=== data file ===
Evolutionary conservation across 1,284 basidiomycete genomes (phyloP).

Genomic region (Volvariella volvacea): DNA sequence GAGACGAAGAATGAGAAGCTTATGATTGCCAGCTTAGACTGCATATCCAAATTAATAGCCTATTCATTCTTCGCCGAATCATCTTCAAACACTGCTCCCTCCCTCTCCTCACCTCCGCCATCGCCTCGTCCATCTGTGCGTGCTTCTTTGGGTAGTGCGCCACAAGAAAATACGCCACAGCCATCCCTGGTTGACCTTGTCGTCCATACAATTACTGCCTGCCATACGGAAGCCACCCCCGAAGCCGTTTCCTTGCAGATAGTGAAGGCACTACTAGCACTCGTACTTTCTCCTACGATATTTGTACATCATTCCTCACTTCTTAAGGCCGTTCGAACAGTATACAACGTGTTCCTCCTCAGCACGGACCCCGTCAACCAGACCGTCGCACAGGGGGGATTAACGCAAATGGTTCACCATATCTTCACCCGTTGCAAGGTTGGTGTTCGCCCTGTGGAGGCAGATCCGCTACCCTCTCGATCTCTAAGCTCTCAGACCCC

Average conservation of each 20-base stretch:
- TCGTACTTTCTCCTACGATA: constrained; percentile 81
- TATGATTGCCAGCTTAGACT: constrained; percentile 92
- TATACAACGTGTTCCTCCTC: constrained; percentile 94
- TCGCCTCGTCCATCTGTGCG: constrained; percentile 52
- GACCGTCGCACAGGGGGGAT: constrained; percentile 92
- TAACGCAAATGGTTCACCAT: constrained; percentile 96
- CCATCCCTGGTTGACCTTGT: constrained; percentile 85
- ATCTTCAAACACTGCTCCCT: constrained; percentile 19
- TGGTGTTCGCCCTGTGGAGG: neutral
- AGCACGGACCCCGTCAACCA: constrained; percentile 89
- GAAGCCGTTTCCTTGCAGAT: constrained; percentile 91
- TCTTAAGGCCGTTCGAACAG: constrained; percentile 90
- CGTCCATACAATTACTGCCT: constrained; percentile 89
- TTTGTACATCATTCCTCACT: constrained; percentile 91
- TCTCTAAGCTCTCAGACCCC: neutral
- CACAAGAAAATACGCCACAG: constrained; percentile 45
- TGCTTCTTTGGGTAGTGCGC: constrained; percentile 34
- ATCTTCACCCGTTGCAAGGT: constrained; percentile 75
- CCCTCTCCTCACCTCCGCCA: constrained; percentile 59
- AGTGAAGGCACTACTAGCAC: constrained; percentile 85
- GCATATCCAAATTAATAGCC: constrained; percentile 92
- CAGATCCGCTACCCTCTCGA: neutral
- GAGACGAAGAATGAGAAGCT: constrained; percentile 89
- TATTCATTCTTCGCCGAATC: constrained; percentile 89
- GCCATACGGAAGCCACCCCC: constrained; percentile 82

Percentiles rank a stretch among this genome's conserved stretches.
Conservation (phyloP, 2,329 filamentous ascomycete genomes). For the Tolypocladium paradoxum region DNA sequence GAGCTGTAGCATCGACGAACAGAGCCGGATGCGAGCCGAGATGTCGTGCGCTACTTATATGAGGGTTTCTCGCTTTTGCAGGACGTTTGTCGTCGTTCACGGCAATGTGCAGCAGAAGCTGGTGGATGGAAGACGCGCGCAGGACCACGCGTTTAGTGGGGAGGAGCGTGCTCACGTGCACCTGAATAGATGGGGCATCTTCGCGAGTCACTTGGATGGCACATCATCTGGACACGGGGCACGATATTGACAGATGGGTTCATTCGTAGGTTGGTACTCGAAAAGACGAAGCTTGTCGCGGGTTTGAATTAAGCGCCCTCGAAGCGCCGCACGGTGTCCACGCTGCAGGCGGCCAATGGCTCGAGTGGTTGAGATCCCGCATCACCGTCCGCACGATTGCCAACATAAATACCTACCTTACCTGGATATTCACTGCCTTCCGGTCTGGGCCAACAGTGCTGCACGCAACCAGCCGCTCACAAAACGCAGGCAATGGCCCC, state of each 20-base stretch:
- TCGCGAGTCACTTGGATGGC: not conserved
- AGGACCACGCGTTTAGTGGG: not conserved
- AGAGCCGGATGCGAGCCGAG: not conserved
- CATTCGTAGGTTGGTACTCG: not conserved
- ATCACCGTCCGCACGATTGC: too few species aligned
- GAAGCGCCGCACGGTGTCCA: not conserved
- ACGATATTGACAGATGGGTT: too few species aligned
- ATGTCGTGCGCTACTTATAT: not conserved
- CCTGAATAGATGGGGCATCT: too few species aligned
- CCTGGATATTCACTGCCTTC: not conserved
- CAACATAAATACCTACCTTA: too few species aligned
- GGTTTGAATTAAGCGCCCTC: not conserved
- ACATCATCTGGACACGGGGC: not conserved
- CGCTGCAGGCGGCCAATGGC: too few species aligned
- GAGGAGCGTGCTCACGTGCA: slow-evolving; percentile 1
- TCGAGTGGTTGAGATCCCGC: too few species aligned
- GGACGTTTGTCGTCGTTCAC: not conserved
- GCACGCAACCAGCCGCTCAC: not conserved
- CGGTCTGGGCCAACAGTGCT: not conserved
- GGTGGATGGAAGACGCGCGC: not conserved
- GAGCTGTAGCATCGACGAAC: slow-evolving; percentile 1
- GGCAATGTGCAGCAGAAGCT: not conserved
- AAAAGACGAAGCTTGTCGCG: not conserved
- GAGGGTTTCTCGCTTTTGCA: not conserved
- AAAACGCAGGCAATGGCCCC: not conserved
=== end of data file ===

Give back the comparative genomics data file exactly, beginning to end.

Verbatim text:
Evolutionary conservation across 1,284 basidiomycete genomes (phyloP).

Genomic region (Volvariella volvacea): DNA sequence GAGACGAAGAATGAGAAGCTTATGATTGCCAGCTTAGACTGCATATCCAAATTAATAGCCTATTCATTCTTCGCCGAATCATCTTCAAACACTGCTCCCTCCCTCTCCTCACCTCCGCCATCGCCTCGTCCATCTGTGCGTGCTTCTTTGGGTAGTGCGCCACAAGAAAATACGCCACAGCCATCCCTGGTTGACCTTGTCGTCCATACAATTACTGCCTGCCATACGGAAGCCACCCCCGAAGCCGTTTCCTTGCAGATAGTGAAGGCACTACTAGCACTCGTACTTTCTCCTACGATATTTGTACATCATTCCTCACTTCTTAAGGCCGTTCGAACAGTATACAACGTGTTCCTCCTCAGCACGGACCCCGTCAACCAGACCGTCGCACAGGGGGGATTAACGCAAATGGTTCACCATATCTTCACCCGTTGCAAGGTTGGTGTTCGCCCTGTGGAGGCAGATCCGCTACCCTCTCGATCTCTAAGCTCTCAGACCCC

Average conservation of each 20-base stretch:
- TCGTACTTTCTCCTACGATA: constrained; percentile 81
- TATGATTGCCAGCTTAGACT: constrained; percentile 92
- TATACAACGTGTTCCTCCTC: constrained; percentile 94
- TCGCCTCGTCCATCTGTGCG: constrained; percentile 52
- GACCGTCGCACAGGGGGGAT: constrained; percentile 92
- TAACGCAAATGGTTCACCAT: constrained; percentile 96
- CCATCCCTGGTTGACCTTGT: constrained; percentile 85
- ATCTTCAAACACTGCTCCCT: constrained; percentile 19
- TGGTGTTCGCCCTGTGGAGG: neutral
- AGCACGGACCCCGTCAACCA: constrained; percentile 89
- GAAGCCGTTTCCTTGCAGAT: constrained; percentile 91
- TCTTAAGGCCGTTCGAACAG: constrained; percentile 90
- CGTCCATACAATTACTGCCT: constrained; percentile 89
- TTTGTACATCATTCCTCACT: constrained; percentile 91
- TCTCTAAGCTCTCAGACCCC: neutral
- CACAAGAAAATACGCCACAG: constrained; percentile 45
- TGCTTCTTTGGGTAGTGCGC: constrained; percentile 34
- ATCTTCACCCGTTGCAAGGT: constrained; percentile 75
- CCCTCTCCTCACCTCCGCCA: constrained; percentile 59
- AGTGAAGGCACTACTAGCAC: constrained; percentile 85
- GCATATCCAAATTAATAGCC: constrained; percentile 92
- CAGATCCGCTACCCTCTCGA: neutral
- GAGACGAAGAATGAGAAGCT: constrained; percentile 89
- TATTCATTCTTCGCCGAATC: constrained; percentile 89
- GCCATACGGAAGCCACCCCC: constrained; percentile 82

Percentiles rank a stretch among this genome's conserved stretches.
Conservation (phyloP, 2,329 filamentous ascomycete genomes). For the Tolypocladium paradoxum region DNA sequence GAGCTGTAGCATCGACGAACAGAGCCGGATGCGAGCCGAGATGTCGTGCGCTACTTATATGAGGGTTTCTCGCTTTTGCAGGACGTTTGTCGTCGTTCACGGCAATGTGCAGCAGAAGCTGGTGGATGGAAGACGCGCGCAGGACCACGCGTTTAGTGGGGAGGAGCGTGCTCACGTGCACCTGAATAGATGGGGCATCTTCGCGAGTCACTTGGATGGCACATCATCTGGACACGGGGCACGATATTGACAGATGGGTTCATTCGTAGGTTGGTACTCGAAAAGACGAAGCTTGTCGCGGGTTTGAATTAAGCGCCCTCGAAGCGCCGCACGGTGTCCACGCTGCAGGCGGCCAATGGCTCGAGTGGTTGAGATCCCGCATCACCGTCCGCACGATTGCCAACATAAATACCTACCTTACCTGGATATTCACTGCCTTCCGGTCTGGGCCAACAGTGCTGCACGCAACCAGCCGCTCACAAAACGCAGGCAATGGCCCC, state of each 20-base stretch:
- TCGCGAGTCACTTGGATGGC: not conserved
- AGGACCACGCGTTTAGTGGG: not conserved
- AGAGCCGGATGCGAGCCGAG: not conserved
- CATTCGTAGGTTGGTACTCG: not conserved
- ATCACCGTCCGCACGATTGC: too few species aligned
- GAAGCGCCGCACGGTGTCCA: not conserved
- ACGATATTGACAGATGGGTT: too few species aligned
- ATGTCGTGCGCTACTTATAT: not conserved
- CCTGAATAGATGGGGCATCT: too few species aligned
- CCTGGATATTCACTGCCTTC: not conserved
- CAACATAAATACCTACCTTA: too few species aligned
- GGTTTGAATTAAGCGCCCTC: not conserved
- ACATCATCTGGACACGGGGC: not conserved
- CGCTGCAGGCGGCCAATGGC: too few species aligned
- GAGGAGCGTGCTCACGTGCA: slow-evolving; percentile 1
- TCGAGTGGTTGAGATCCCGC: too few species aligned
- GGACGTTTGTCGTCGTTCAC: not conserved
- GCACGCAACCAGCCGCTCAC: not conserved
- CGGTCTGGGCCAACAGTGCT: not conserved
- GGTGGATGGAAGACGCGCGC: not conserved
- GAGCTGTAGCATCGACGAAC: slow-evolving; percentile 1
- GGCAATGTGCAGCAGAAGCT: not conserved
- AAAAGACGAAGCTTGTCGCG: not conserved
- GAGGGTTTCTCGCTTTTGCA: not conserved
- AAAACGCAGGCAATGGCCCC: not conserved